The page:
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Keith Emerson dead: Prog rock legend's death 'being treated as suicide'

Bandmate Carl Palmer confirms musician passed away at his home in California

Keith Emerson performs at Universal Amphitheatre in 2004
Keith Emerson performs at Universal Amphitheatre in 2004

Keith Emerson, the co-founder of British prog-rock band Emerson, Lake & Palmer, has died aged 71.

Long-term bandmate Carl Palmer confirmed the news saying Emerson had died at his home in Santa Monica, California.

Police told BBC News the death was being investigated as a suicide. The broadcaster said officers had confirmed earlier US media reports that Emerson had died of a self-inflicted gunshot wound to the head.

A statement on the band’s Facebook page read: “We regret to announce that Keith Emerson died last night at his home in Santa Monica, Los Angeles, aged 71. We ask that the family’s privacy and grief be respected.”

The keyboard player’s body was discovered at his home on Thursday by, it was reported, his girlfriend. He had been scheduled to travel to Japan on tour next week.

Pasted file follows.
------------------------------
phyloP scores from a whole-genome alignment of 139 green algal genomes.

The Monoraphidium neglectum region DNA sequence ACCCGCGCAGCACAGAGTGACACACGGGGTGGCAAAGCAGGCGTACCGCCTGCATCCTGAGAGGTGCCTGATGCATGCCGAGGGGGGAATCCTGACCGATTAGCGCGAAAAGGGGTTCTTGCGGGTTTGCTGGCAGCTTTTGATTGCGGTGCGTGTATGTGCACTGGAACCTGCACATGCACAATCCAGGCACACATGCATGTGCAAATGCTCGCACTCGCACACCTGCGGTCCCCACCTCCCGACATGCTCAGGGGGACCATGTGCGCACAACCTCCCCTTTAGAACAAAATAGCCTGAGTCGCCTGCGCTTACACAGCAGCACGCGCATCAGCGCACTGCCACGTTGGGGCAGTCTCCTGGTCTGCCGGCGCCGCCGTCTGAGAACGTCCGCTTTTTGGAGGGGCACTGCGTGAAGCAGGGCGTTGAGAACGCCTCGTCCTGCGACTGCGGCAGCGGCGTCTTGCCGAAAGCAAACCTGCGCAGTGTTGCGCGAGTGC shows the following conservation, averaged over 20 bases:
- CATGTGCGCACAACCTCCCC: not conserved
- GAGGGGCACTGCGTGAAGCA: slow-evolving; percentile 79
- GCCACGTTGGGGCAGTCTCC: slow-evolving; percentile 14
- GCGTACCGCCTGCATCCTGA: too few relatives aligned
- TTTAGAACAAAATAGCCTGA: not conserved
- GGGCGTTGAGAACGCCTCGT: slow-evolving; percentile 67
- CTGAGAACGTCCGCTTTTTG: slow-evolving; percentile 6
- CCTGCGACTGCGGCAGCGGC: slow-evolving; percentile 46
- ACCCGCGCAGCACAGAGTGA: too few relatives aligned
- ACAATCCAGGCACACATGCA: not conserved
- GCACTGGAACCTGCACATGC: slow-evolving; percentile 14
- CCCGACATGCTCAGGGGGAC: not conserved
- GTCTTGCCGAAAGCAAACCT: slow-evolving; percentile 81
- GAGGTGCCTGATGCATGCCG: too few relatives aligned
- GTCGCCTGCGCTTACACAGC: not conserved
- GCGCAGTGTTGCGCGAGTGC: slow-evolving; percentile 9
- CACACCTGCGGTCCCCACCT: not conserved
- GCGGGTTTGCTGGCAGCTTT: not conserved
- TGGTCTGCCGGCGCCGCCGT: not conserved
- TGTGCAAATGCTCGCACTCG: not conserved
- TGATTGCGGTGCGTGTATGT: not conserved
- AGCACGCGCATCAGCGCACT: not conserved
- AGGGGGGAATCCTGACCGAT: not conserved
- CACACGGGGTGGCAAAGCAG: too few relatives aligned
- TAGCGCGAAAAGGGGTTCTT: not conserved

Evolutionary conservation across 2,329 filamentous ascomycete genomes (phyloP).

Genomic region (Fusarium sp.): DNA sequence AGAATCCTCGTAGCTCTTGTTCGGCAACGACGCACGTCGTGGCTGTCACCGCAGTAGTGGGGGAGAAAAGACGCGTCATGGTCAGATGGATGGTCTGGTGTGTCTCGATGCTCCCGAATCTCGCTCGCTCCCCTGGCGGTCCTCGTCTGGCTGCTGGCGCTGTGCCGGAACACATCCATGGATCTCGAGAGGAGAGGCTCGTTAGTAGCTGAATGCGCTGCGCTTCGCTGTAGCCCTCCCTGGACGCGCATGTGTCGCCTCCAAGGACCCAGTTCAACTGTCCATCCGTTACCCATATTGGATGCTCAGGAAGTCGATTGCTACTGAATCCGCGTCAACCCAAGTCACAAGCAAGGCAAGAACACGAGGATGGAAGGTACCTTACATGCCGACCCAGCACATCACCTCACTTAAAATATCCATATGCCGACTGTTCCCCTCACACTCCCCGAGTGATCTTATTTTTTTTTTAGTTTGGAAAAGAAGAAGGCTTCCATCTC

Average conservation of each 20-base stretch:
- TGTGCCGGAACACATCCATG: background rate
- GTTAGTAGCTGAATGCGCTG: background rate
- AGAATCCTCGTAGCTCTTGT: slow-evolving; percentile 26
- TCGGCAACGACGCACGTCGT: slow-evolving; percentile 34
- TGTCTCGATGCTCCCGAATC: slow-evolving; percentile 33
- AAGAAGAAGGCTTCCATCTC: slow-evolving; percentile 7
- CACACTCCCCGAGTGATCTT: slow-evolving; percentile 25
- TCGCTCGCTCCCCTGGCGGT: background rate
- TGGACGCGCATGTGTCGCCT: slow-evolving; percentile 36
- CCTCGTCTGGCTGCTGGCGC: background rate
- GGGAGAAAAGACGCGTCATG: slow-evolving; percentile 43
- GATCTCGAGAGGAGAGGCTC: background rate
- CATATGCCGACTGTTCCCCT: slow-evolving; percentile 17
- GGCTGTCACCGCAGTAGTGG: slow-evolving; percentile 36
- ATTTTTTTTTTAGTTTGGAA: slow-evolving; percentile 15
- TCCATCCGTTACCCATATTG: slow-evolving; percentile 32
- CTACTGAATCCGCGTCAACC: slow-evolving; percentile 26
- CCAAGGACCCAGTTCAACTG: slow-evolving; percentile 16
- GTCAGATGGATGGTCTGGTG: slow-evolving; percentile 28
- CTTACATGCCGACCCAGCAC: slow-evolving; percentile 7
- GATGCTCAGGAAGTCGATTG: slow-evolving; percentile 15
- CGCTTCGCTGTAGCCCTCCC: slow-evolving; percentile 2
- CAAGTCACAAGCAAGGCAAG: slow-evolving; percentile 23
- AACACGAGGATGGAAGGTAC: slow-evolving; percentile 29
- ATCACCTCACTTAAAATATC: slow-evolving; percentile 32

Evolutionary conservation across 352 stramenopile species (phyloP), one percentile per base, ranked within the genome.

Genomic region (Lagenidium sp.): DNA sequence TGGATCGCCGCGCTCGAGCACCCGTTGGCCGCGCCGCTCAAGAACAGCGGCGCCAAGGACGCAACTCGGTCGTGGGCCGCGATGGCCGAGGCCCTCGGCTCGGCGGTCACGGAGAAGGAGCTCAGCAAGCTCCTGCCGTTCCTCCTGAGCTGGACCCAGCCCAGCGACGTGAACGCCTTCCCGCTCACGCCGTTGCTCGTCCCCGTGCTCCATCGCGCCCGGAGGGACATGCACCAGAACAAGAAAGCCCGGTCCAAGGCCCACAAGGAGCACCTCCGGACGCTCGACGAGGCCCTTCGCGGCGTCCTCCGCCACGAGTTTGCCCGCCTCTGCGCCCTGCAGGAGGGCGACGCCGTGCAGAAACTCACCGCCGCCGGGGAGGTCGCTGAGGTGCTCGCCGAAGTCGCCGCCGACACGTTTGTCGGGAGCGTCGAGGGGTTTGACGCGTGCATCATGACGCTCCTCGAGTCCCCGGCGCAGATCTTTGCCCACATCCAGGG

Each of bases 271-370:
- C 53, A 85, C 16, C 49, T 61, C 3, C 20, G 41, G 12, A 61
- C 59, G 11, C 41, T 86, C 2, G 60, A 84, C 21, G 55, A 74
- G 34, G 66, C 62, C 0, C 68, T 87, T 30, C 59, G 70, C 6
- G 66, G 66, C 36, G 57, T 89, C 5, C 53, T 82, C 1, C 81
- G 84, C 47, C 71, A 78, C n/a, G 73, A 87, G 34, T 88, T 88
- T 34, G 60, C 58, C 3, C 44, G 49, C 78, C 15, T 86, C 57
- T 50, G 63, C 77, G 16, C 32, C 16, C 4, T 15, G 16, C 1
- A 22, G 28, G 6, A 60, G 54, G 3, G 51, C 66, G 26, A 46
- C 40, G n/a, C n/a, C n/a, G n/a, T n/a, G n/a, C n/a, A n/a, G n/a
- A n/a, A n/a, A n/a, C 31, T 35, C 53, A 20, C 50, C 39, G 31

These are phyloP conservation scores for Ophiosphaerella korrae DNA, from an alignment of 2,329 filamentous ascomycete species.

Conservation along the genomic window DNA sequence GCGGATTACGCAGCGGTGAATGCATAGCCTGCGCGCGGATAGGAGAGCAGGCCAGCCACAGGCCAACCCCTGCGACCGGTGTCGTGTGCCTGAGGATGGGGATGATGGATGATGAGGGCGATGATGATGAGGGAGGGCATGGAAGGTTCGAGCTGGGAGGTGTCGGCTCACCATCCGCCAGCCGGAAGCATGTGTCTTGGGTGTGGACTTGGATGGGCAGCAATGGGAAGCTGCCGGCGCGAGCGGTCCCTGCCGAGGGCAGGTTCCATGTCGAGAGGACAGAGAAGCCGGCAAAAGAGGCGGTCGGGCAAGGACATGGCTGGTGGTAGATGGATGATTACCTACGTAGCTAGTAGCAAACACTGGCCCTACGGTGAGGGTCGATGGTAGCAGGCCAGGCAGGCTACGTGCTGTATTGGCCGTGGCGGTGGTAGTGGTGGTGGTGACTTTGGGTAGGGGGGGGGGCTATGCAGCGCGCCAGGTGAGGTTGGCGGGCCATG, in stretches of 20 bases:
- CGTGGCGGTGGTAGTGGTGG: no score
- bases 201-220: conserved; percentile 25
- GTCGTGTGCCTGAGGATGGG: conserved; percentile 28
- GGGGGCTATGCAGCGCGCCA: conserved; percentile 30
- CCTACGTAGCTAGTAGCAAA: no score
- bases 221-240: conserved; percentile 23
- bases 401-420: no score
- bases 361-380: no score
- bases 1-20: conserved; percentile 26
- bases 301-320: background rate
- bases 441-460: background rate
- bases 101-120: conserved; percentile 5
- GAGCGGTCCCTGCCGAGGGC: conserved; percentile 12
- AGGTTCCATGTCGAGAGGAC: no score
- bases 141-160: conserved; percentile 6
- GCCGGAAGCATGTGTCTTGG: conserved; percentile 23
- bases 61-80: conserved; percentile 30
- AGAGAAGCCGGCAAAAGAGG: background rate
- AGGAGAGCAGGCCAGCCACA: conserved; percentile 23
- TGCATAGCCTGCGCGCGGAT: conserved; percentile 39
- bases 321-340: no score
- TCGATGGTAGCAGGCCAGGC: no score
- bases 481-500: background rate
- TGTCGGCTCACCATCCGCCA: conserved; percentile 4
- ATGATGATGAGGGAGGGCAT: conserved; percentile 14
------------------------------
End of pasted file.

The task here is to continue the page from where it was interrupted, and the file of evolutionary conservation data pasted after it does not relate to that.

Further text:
Emerson, Lake & Palmer formed in Croydon in 1970 and came to prominence after performing at the Isle of Wight festival later that year.

They rose to become one of the most popular bands of the seventies, and were voted in at number seven on Rolling Stone’s 2011 Reader Poll of the best prog-rock acts of all time.

Emerson was regarded as one of the best keyboard players of his generation. As well as success with the band, he also had a solo career and wrote the score for films such as 1980 horror film Inferno and 1981 Sylvester Stallone thriller Nighthawks.

In a statement, Palmer paid tribute to Emerson who he called his "brother-in-music" saying: "Keith was a gentle soul whose love for music and passion for his performance as a keyboard player will remain unmatched for many years to come.

"He was a pioneer and an innovator whose musical genius touched all of us in the worlds of rock, classical and jazz.

"I will always remember his warm smile, good sense of humor, compelling showmanship, and dedication to his musical craft.

"I am very lucky to have known him and to have made the music we did, together. Rest in peace, Keith."

Anyone struggling to cope can contact The Samaritans for free on 116 123 or at samaritans.org

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